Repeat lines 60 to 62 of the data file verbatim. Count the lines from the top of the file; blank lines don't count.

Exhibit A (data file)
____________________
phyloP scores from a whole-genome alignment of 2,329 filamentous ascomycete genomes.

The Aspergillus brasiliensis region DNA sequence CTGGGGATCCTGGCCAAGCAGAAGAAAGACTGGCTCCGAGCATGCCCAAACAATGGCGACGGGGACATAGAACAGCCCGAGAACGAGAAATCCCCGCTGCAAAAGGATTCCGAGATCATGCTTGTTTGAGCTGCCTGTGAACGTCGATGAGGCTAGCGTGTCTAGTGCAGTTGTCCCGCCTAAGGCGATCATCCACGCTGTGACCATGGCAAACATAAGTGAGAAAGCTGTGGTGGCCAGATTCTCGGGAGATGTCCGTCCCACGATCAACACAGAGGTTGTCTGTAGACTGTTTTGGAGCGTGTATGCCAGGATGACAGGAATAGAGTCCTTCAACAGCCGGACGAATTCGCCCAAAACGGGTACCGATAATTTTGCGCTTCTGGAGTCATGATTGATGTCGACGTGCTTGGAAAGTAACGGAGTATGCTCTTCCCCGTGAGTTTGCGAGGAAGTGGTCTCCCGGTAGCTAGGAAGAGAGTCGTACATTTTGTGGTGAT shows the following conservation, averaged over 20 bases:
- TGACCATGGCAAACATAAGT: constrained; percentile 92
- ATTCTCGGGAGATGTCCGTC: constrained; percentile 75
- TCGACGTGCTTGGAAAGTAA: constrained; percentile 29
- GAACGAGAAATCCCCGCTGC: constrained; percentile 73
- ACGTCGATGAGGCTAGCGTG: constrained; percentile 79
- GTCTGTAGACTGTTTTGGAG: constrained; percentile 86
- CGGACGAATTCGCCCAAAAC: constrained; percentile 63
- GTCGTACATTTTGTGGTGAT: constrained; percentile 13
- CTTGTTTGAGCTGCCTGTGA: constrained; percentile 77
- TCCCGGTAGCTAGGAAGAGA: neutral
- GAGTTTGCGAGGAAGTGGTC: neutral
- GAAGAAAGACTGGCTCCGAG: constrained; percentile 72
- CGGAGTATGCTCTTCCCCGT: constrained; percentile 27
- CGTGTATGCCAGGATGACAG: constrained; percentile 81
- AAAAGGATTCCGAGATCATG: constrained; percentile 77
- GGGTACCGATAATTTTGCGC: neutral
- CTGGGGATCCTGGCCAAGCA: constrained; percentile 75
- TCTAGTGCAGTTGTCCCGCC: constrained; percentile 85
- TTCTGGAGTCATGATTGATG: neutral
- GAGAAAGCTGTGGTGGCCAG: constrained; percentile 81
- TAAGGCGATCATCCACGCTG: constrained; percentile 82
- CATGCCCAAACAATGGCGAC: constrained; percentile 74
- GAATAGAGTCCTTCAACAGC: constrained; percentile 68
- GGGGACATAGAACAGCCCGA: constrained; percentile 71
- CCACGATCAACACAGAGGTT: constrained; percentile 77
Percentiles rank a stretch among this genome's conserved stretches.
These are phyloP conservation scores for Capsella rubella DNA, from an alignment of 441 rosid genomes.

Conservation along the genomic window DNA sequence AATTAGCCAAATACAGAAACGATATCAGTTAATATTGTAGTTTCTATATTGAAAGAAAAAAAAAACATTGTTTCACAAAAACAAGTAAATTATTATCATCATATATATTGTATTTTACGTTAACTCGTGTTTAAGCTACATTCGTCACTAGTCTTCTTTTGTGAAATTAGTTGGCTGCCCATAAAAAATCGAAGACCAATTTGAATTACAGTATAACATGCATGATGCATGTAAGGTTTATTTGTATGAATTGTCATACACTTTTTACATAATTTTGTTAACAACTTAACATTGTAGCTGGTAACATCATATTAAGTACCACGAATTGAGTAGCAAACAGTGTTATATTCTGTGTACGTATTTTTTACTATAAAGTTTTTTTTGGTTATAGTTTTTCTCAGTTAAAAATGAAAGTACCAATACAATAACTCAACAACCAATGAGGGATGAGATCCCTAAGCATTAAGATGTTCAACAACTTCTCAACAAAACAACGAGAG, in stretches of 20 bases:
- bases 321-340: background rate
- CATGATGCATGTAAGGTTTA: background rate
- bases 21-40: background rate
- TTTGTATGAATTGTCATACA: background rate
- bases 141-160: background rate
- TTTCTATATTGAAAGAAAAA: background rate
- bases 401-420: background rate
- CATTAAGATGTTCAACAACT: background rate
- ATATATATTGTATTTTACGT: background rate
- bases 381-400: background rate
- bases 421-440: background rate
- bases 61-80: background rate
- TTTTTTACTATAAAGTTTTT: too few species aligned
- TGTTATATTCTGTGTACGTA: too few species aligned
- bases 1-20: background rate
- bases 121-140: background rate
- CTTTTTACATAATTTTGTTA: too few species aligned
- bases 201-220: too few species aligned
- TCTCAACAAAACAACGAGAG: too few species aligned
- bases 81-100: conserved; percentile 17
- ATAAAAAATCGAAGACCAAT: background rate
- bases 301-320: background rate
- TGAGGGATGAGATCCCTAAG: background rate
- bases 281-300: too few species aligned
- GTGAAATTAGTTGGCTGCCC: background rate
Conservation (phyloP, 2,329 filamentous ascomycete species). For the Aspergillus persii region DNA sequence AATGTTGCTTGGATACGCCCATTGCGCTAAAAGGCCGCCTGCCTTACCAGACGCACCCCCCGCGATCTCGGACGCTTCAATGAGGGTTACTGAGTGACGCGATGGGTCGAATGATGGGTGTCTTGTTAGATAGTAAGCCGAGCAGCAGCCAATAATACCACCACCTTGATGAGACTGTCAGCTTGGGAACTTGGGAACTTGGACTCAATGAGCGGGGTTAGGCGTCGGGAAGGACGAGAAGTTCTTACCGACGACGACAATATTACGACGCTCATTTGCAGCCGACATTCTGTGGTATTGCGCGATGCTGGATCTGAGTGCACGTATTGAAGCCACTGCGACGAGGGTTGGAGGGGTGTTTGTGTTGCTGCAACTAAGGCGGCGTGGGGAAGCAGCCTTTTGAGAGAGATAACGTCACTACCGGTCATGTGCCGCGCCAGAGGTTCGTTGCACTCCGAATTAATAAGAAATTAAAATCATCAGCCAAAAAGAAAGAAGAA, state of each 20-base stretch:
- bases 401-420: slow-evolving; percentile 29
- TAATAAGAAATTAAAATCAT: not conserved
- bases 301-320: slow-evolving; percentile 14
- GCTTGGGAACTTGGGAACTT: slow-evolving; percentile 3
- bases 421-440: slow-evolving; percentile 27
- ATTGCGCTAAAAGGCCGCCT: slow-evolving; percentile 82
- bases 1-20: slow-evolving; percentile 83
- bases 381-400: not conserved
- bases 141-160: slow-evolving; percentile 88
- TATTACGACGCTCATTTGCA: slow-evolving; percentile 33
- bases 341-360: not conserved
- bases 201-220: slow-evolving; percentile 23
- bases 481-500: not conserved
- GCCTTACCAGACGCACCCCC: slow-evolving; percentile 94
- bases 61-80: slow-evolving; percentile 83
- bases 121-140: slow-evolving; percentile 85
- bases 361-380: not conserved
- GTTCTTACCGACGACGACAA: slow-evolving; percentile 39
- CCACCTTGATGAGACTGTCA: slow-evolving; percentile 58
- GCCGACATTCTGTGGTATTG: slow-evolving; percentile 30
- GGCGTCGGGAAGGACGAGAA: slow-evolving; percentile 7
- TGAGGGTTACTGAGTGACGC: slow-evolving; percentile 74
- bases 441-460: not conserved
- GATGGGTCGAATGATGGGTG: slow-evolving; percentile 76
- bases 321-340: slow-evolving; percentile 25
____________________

- GCTTGGGAACTTGGGAACTT: slow-evolving; percentile 3
- bases 421-440: slow-evolving; percentile 27
- ATTGCGCTAAAAGGCCGCCT: slow-evolving; percentile 82